Whenever I’m in Hobart, I like to take a walk from Battery Point (past The Shipwright Arms without calling in) and down the hill to Sandy Bay. I then return to the city along the main road and all for a reason.

Sandy Bay - Beach, Jetty
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Take a walk along the beach front between Hobart and Sandy Bay in Tasmania

Sandy Bay: In Like Flynn!

by Roger Findlay

On the outward journey to Sandy Bay, I marvel at the classic architecture along Napoleon Street in Battery Point, and envy those with the money to live there. I find my way to the Errol Flynn Reserve and my mind flashes back to my school days when Flynn was rumoured to have a list of credentials far longer than mine!

Sandy Bay - Napolean Street, Battery Point
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Beautiful houses in Napolean Street, walking via Battery Point to Sandy Bay

Crossing the Reserve I watch the locals with their sociable dogs and the plastic bags they carry for the doggy do’s. What a life! Fetching the ball out of the shallow surf; waiting for my owner to throw it again and again. A park with lots of equipment and a child proof gate. Children picnicking with their young mothers and a clean toilet block with everything there for changing a nappy.

Sandy Bay - Errol Flynn Reserve
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Errol Flynn Reserve on the foreshore in Sandy Bay, Tasmania

Royal Yacht Club of Tasmania, Sandy Bay

Now I’m strolling close to the Sandy Bay boat yards admiring the shimmering paint on hundreds of boats, trying to avoid the attention of the salesman (much the same as in a used car yard).

Sandy Bay - Boat Yards
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Checking out the boats in dry dock for maintenance in Sandy Bay, Hobart

On this particular day, I didn’t know whether I would be welcome in the Royal Yacht Club of Tasmania as I imagined having to wear a cravat to gain entry and then reporting to the Commodore for a session in the barrel or a test on how to tie a reef knot. I have since found out that I would have been welcomed as a visitor and without stipulations except to be dressed in smart casuals. Next time I’ll be “in like Flynn” for some of the marvellous tucker they serve.

Sandy Bay - Royal Yacht Club of Tasmania
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The Royal Yacht Club of Tasmania, Marieville Esplande in Sandy Bay

Wrest Point Casino, Derwent Yacht Squadron, Don Camillo’s

If I’d walked a bit further, I would have been at the Wrest Point Casino but in this I have no interest. Past the Derwent Sailing Squadron I leave the Esplanade and enter Sandy Bay Road.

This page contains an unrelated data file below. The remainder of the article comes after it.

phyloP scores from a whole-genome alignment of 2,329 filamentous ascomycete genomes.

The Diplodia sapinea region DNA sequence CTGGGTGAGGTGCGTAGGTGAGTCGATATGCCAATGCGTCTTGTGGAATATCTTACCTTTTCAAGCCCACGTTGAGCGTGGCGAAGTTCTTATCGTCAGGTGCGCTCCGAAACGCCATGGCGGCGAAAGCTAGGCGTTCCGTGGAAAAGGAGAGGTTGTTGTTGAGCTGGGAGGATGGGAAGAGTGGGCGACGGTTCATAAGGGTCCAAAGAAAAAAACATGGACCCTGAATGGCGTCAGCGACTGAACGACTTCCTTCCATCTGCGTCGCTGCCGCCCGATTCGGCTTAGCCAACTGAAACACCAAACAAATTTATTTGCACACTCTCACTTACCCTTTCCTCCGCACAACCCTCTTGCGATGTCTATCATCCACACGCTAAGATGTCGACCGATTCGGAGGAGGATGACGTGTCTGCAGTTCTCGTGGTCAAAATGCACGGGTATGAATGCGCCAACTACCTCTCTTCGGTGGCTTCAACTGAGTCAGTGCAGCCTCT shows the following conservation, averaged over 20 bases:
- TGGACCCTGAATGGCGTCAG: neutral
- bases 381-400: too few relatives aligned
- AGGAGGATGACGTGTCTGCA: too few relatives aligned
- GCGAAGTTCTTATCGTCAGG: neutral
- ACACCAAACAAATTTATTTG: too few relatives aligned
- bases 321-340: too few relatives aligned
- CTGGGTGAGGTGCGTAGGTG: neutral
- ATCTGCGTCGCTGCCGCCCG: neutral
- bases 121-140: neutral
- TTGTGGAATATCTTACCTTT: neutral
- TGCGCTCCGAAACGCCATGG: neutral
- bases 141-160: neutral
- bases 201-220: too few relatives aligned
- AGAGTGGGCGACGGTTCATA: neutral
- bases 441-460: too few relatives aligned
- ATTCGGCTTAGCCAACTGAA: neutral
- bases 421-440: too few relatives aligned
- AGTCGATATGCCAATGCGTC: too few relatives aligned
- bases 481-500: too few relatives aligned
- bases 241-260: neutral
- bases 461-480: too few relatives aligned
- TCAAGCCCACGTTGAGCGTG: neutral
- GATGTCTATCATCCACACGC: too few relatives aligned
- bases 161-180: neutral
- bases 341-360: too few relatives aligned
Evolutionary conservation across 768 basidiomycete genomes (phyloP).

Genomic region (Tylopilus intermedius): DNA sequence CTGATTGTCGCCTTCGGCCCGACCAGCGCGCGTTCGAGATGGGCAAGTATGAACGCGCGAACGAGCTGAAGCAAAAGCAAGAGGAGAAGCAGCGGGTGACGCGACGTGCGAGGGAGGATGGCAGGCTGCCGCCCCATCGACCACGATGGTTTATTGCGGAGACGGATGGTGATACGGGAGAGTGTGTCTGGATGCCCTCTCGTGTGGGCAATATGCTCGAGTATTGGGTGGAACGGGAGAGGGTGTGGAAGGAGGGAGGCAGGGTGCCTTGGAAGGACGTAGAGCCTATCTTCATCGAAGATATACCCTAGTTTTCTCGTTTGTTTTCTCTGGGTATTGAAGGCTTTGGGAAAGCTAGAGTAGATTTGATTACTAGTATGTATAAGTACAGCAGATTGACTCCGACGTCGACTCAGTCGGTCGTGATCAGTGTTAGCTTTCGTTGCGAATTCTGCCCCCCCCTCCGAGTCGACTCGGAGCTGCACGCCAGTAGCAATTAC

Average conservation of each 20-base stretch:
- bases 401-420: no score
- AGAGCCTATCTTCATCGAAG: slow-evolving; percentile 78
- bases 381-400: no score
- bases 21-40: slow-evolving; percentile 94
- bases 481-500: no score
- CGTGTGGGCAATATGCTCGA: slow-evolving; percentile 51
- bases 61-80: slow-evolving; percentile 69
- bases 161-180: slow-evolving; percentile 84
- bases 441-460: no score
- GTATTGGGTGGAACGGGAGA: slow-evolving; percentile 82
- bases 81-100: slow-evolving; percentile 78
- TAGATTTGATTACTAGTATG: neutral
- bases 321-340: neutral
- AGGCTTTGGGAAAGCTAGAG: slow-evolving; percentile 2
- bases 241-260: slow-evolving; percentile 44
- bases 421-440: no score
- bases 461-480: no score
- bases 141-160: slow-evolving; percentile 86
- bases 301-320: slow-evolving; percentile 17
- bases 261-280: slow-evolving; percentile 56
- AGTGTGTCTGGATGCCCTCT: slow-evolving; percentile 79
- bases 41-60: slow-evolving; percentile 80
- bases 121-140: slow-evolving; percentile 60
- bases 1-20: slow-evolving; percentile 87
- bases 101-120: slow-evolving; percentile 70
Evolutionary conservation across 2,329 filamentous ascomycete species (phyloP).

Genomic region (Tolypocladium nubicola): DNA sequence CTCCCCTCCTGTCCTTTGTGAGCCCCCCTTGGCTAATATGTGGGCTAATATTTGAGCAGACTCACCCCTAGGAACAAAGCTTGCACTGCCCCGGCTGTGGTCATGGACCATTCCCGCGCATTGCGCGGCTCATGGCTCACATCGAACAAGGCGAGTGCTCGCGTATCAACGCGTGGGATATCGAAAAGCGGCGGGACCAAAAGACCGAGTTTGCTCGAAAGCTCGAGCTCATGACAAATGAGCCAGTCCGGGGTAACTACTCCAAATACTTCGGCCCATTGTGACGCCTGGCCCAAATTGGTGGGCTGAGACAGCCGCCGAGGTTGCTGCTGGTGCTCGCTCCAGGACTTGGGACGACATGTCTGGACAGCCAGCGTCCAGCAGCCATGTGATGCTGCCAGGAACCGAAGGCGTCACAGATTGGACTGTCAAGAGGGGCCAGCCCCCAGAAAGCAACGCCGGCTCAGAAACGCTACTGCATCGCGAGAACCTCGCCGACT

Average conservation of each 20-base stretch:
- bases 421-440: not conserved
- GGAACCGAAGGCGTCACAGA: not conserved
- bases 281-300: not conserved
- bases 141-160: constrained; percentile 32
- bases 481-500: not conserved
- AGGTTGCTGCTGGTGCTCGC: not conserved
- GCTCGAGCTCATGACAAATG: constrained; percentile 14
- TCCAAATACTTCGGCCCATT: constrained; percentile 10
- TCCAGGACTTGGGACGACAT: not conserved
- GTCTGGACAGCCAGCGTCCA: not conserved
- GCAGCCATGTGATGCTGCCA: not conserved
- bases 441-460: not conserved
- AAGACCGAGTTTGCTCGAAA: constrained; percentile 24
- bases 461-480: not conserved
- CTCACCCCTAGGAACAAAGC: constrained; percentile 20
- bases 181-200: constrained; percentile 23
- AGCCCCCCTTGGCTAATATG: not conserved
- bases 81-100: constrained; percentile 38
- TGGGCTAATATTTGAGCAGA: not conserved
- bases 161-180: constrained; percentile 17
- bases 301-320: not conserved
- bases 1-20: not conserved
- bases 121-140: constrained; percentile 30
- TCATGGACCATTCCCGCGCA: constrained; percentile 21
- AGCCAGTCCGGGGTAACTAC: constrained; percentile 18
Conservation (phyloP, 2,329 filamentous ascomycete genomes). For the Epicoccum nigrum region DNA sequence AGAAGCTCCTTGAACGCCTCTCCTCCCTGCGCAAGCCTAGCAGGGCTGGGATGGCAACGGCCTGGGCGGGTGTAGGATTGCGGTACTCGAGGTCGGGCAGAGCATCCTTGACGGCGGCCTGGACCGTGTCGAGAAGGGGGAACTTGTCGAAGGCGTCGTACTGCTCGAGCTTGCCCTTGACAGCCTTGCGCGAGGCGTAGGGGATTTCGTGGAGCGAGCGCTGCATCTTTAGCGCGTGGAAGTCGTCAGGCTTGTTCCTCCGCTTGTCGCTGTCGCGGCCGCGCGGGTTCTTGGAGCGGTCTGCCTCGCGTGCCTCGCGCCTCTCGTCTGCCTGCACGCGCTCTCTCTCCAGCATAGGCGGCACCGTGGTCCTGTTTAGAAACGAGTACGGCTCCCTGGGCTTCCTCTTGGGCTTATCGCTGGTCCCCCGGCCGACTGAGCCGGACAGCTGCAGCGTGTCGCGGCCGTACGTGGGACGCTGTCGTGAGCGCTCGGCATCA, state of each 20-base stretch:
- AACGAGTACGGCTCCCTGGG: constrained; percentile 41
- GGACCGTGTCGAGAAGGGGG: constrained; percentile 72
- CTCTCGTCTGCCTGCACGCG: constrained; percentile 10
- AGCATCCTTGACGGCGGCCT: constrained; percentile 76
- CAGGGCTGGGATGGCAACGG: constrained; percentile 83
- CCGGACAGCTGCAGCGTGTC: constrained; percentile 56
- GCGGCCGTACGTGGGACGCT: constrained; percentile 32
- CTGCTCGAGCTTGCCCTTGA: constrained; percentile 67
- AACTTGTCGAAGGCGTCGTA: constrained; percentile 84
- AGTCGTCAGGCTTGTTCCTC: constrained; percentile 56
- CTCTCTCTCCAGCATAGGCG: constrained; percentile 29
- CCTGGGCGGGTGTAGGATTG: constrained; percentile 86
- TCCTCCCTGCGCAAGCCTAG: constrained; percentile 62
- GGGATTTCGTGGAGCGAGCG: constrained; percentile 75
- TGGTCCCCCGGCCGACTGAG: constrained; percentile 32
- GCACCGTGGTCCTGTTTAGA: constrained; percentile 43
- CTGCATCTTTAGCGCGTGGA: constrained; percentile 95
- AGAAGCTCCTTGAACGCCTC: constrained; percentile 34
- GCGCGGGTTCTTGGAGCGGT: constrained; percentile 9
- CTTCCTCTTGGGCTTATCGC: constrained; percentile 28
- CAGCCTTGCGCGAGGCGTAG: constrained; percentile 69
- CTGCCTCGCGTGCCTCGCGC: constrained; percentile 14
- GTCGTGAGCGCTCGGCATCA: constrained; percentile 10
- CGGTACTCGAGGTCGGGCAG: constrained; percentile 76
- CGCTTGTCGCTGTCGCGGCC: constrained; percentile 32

Sandy Bay - Marina
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Sandy Bay: gleaming yachts, with Wrest Point Casino in the background

Sandy Bay - Derwent Sailing Squadron
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Derwent Sailing Squadron building, also in Marieville Esplanade, Sandy Bay

Turning right towards the city, I’m on another mission. Magnet Court is where you’ll find one of Hobart’s best and busiest Italian restaurants. Don Camillo’s has been on my list for several years but still eludes me. You know it’s good when it’s fully booked out on a Friday and Saturday night, sometimes weeks ahead.

Sandy Bay - Don Camillo’s
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Don Camillo’s at 5 Magnet Court in Sandy Bay, a popular Italian restaurant in Hobart

Vermey’s Butcher, Wursthaus Kitchen, Knopwoods Retreat

Like a dog cocking a leg at its favourite lamp post, I can’t walk past Vermey’s without calling in. Along with the Wursthaus Kitchen, this has to rate as my favourite Hobart butcher shop. The display of meat is impressive to say the least and I needed some for tea. Pork loin chops and a few Italian sausages were the shot for me while the friendly staff posed for their shot as NikCon clicked away.

Sandy Bay - Vermey's Butcher
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Collecting pork chops and sausages from Vermey’s Butcher, Sandy Bay to Hobart

Completing my walk, I re-entered the city at a busy time. Traffic in both directions made crossing difficult so I headed down in to Salamanca via Montpellier Retreat feeling quite guilty as I passed the Wursthaus. Should I call in, because some “Tas Truffles Have Arrived”? No. I needed a beer and what better place to end my walk but at Knopwoods Retreat where they would have my Guinness poured.

You should try it sometime!

Roger Findlay spends all his holidays in Tasmania, then writes about the
experience for Think Tasmania. If you’d like Roger to visit you in the name of
research (so we can publish information about your business), please contact us.

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Map: Sandy Bay, Hobart Tasmania